NBC and the Slighted Sports

NBC's decision not to telecast live competition in 11 sports at the Atlanta Olympics is disappointing but predictable.

The "blacked out" sports, representing fully one-third of the Games, include archery, team handball, softball, badminton, fencing, and the modern pentathlon.

What a shame.

Because of that decision, American television viewers will be denied the opportunity to see live coverage of several sports that are among the most popular in the world. The archers and modern pentathletes can speak for themselves. My own bias is for badminton. Yes, badminton. I have had a lifelong love affair with badminton, and my feelings on this point are admittedly passionate.

Having officiated at world championship badminton events in Jakarta and Kuala Lumpur, where wildly enthusiastic crowds of more than 15,000 watch some of the world's most highly trained and skilled athletes compete, I know what American TV viewers will be missing.

This is not a new issue for badminton. We are accustomed to such slights. I am always bemused by the misinformed belief that "real athletes" don't play badminton. This is based largely on a public perception of badminton as a backyard sport that little children play with plastic birdies and makeshift boundaries. How ironic that "beach volleyball" will have Olympic air time on NBC.

Erasing these misperceptions about badminton is an ongoing challenge. But perhaps it helps to recall that during the 1972 Munich Olympics, the East German Olympic team trainer proclaimed Rudy Hartono as the finest trained athlete in the Games.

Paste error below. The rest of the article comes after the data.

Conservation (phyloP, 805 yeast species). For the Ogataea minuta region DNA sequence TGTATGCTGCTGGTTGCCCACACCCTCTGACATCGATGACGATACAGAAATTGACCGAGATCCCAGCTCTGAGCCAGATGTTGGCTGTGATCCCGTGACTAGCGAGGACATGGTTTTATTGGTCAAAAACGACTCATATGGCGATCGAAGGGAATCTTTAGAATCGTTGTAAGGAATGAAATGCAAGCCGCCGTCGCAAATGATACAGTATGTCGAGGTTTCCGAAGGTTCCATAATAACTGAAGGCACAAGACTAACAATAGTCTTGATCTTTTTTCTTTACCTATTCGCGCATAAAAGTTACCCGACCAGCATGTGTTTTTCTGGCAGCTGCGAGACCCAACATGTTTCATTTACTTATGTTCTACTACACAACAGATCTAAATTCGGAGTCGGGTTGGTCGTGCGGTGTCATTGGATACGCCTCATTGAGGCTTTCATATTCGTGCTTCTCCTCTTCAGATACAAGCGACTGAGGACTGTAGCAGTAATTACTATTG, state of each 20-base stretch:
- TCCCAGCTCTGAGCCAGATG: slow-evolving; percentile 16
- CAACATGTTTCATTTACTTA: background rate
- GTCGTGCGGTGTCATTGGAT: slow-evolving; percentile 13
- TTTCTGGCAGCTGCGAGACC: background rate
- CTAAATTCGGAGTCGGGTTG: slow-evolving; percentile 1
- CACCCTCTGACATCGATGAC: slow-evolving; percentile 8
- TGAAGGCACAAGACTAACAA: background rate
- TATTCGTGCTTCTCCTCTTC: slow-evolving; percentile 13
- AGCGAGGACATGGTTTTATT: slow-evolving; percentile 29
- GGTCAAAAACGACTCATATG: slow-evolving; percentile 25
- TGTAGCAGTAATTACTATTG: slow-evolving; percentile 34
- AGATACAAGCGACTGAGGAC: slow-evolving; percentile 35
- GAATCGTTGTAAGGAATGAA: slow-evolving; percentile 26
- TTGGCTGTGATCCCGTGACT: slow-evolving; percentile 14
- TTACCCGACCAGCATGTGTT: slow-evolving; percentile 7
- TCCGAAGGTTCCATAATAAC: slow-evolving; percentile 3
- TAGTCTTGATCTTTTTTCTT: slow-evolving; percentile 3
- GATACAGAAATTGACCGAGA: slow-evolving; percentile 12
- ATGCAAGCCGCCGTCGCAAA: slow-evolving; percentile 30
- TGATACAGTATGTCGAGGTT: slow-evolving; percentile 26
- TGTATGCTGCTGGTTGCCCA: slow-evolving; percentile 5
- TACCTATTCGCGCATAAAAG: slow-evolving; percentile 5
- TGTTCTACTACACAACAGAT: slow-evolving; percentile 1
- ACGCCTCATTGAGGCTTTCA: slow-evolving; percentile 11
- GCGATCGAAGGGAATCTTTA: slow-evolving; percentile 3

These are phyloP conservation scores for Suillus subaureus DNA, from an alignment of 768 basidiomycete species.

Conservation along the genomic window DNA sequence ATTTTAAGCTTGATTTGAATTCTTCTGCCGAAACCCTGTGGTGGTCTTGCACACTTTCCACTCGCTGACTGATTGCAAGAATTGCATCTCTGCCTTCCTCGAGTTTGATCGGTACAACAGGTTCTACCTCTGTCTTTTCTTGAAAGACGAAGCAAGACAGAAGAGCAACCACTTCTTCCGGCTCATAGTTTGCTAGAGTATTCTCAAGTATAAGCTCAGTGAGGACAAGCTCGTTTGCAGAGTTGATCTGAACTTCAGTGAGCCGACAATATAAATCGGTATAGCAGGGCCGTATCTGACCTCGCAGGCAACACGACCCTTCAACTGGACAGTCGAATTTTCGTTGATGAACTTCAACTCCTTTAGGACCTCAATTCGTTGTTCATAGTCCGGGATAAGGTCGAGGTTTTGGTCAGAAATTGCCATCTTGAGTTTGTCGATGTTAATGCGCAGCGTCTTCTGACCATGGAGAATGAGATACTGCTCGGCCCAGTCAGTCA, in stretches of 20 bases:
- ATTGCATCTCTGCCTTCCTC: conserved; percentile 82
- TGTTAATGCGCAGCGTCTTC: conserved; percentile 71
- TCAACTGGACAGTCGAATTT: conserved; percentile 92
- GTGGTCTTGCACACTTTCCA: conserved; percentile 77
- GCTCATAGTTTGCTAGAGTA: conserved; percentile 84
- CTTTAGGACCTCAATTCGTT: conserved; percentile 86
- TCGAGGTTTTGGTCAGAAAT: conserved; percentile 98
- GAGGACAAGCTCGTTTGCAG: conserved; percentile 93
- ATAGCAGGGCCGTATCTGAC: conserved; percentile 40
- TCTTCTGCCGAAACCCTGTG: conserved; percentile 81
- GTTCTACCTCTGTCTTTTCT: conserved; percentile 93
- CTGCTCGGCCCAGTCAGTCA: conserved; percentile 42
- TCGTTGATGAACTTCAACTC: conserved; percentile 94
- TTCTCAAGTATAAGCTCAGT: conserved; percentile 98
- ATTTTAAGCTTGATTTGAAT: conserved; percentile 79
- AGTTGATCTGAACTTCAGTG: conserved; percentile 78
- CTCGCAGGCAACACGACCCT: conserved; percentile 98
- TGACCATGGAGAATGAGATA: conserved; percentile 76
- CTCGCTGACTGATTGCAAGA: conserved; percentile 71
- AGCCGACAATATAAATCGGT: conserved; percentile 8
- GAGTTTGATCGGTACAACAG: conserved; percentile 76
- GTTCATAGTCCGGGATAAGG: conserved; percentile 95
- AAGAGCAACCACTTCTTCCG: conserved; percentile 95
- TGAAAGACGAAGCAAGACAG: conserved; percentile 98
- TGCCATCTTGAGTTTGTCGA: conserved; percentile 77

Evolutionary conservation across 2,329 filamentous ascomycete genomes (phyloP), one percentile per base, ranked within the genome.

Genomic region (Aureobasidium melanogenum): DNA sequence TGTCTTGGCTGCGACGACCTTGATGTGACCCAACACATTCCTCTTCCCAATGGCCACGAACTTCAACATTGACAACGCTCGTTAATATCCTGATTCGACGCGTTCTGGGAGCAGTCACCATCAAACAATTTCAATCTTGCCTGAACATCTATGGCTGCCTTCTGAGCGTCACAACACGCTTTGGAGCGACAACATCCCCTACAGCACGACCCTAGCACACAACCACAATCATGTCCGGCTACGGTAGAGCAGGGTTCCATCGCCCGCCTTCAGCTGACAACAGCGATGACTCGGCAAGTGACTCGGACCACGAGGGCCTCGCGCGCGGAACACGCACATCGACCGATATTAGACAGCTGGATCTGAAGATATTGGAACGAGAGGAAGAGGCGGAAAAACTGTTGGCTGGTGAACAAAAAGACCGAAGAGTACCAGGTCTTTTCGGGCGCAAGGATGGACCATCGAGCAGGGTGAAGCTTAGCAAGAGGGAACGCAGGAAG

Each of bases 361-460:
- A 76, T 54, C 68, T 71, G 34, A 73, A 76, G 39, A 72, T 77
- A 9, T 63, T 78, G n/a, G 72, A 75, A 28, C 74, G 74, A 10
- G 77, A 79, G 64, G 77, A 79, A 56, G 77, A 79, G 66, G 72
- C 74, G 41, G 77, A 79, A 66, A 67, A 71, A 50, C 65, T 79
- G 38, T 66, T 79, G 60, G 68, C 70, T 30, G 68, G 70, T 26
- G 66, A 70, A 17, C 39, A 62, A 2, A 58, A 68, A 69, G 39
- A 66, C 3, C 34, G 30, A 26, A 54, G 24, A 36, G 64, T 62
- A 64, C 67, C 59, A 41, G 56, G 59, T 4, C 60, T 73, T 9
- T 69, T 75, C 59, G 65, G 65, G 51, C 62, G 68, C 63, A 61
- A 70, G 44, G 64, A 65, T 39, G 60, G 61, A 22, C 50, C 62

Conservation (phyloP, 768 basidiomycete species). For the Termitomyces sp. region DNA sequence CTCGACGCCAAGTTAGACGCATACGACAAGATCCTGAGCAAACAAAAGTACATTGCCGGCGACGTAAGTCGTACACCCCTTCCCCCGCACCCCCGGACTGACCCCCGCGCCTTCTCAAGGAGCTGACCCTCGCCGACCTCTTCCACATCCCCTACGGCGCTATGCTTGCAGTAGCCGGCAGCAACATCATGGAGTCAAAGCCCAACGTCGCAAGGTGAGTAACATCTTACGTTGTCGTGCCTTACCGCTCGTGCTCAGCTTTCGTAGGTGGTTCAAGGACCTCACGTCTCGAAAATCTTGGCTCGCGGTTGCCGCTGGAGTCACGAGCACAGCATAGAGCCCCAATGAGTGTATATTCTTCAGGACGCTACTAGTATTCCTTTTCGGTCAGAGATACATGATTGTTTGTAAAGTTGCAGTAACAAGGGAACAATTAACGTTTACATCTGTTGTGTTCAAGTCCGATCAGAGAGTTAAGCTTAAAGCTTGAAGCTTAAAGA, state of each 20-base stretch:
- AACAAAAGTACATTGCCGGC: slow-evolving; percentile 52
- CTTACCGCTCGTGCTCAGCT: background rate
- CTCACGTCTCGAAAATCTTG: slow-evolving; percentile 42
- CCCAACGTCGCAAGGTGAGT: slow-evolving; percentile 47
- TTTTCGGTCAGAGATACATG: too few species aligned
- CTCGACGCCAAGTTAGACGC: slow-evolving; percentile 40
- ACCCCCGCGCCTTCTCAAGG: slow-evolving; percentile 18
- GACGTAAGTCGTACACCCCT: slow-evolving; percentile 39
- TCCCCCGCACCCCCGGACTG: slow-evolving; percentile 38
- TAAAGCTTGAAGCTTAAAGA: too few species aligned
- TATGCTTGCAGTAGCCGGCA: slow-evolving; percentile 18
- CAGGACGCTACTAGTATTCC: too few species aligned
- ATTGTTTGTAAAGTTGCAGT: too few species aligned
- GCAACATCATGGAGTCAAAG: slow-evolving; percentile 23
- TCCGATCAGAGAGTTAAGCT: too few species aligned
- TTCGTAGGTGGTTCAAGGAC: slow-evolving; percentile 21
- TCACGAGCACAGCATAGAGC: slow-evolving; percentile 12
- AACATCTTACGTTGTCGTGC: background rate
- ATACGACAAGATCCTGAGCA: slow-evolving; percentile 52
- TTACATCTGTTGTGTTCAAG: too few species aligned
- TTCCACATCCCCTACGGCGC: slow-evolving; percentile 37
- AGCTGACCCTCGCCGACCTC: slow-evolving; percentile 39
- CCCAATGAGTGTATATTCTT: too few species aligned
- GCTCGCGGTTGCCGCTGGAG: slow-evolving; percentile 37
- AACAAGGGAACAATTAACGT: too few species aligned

Who is Rudy Hartono? Back then he was the world's badminton champion. Badminton is not only a sport that millions of people care about, but its participants are among the finest athletes in the world.

Predictably, NBC will show the Olympic tennis competition. I certainly admire tennis players. I enjoy watching a good match and even play the game. However, for sheer end-to-end, nonstop action, there is no contest between tennis and badminton.

But the US television blackout is part of a larger issue. One of the beauties of the Olympics has always been that the Games permit us, every four years, to be introduced to or reacquainted with competitions that are otherwise overshadowed by the business of professional sports that dominate American culture. By choosing to ignore a handful of these sports, NBC is doing its viewers a disservice.

Instead, we will see prerecorded features about individual athletes, often focusing on the sacrifices they or their families have made to get to this highest level of competition. These "one-on-one" segments, as NBC labels them, are often entertaining and informative. I have no doubt that they are ratings winners.

My argument is not that these canned fillers should be eliminated. Rather, maybe this part of the coverage might be cut by even a quarter, in order to show viewers a live glimpse of sports that Americans might have an opportunity to see only during the Olympics. The producers would be serving an important educational function.

Who knows? They might actually be surprised by the results. In badminton's case, I would wager that, given a chance to see even a portion of a world-class match, American viewers will find the sport as compelling as the rest of the world does.

*R. Stanton Hales is president of The College of Wooster. He is a former US badminton champion who serves on the Council of the International Badminton Federation and is a deputy referee for the Olympic badminton competition in Atlanta.

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